CEOE students, faculty participate in Delaware Bay research dives aboard Cyclops 1
1:54 p.m., Nov. 4, 2015--“Daiber this is Cyclops, come in Daiber, over,” Danielle Ferraro called from below the surface of the Delaware Bay aboard Cyclops 1, a submersible designed for deep-sea research.
Ferraro is a second year master’s student studying oceanography in University of Delaware’s College of Earth, Ocean, and Environment. Last Thursday, she was a lucky member of the UD scientific research team that dove in the OceanGate human operated submersible near the outer breakwater of the Delaware Bay. It is the first time that Cyclops 1 has been used on the East Coast of the United States.
Prof. Heck's legacy
“We looked at the wall, imaged it with sonar and saw the sediment patterns on the seabed,” she said.
It’s an experience she calls “a highlight of her time as a UD student.” In particular, she enjoyed operating the radio communications between the submersible and the R/V Joanne Daiber, which communicated every 15 minutes during dives. She said participating in the dive also stimulated discussions on how the submersible could be used as a research platform.
“I study benthic organisms, sea scallops, so I’m thinking, could we bring this to my study site, could we see sea scallops on the sea floor; how could this be used with other projects here at UD? It was an interesting first look into what we could possibly use the sub for in the future,” she said.
The research dive was among the first test dives conducted by UD and OceanGate Oct. 28-30, from UD’s base of marine operations on the Hugh R. Sharp Campus in Lewes.
Designed for deep-sea research, the submersible can descend up to 1,640 feet below the ocean surface. It is equipped with the latest sonar and an advanced visual imaging system capable of imaging surfaces in even the murkiest water.
Each dive included a pilot, a scientist and three crew members. A dozen more people, including boat captain and crew, observed the dives from aboard the Daiber, CEOE’s newest research vessel, while trained divers and others from the Delaware State Police maritime and scuba units provided support.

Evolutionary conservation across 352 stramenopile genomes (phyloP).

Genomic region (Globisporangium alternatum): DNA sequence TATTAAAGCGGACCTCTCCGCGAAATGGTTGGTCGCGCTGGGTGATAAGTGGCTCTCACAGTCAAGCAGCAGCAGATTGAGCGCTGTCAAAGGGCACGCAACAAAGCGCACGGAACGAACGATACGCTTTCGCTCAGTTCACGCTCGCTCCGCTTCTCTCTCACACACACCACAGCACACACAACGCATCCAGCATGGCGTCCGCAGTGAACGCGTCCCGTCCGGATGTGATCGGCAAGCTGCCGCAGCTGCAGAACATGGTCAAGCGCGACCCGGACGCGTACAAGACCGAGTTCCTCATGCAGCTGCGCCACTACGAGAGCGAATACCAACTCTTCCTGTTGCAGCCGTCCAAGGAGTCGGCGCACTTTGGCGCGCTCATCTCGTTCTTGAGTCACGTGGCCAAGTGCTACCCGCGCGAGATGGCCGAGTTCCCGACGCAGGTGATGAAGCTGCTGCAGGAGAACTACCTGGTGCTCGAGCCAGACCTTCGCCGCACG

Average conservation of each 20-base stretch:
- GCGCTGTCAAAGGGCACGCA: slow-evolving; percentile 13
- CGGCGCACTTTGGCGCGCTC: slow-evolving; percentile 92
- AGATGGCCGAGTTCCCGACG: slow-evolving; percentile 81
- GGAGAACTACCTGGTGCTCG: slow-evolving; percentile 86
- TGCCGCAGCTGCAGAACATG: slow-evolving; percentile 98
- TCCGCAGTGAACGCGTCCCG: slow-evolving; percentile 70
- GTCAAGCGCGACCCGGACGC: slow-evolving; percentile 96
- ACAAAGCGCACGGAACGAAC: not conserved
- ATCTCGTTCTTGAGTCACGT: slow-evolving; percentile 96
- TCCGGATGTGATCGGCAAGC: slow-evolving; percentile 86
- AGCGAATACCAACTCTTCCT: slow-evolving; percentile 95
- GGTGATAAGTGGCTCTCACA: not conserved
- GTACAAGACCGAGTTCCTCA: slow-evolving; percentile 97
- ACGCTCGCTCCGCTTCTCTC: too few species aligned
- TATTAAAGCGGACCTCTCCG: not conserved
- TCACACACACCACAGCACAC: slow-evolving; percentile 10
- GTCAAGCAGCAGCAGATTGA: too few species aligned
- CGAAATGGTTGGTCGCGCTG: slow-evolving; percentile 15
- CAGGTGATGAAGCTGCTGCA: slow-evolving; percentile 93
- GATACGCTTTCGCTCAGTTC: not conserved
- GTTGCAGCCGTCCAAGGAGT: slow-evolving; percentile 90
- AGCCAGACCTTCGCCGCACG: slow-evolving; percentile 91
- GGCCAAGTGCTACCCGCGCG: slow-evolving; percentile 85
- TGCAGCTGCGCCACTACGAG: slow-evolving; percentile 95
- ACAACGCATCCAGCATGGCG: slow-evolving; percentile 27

Exploring potential partnerships
UD began hosting Cyclops 1 on the Hugh R. Sharp Campus in August as CEOE and OceanGate, a privately held company that provides manned submersible assets and services for industry, research and exploration, began exploring a potential longer-term agreement and collaboration.
CEOE’s base of marine operations in Lewes provides critical facilities and assets that are key to dives of this nature. The scientific dives were designed to help tease out whether the technology is useful for the college’s scientists and students.
“It’s been exciting to view this technology through the eyes of our faculty and students who participated in dives. I am thrilled about the possibilities that this collaboration can open,” said CEOE Acting Dean Mohsen Badiey, who is working to advance ideas for joint work with industry.
“We look forward to continuing the relationship with University of Delaware in order to expand humanity’s understanding of the ocean,” said Stockton Rush, chief executive officer of OceanGate.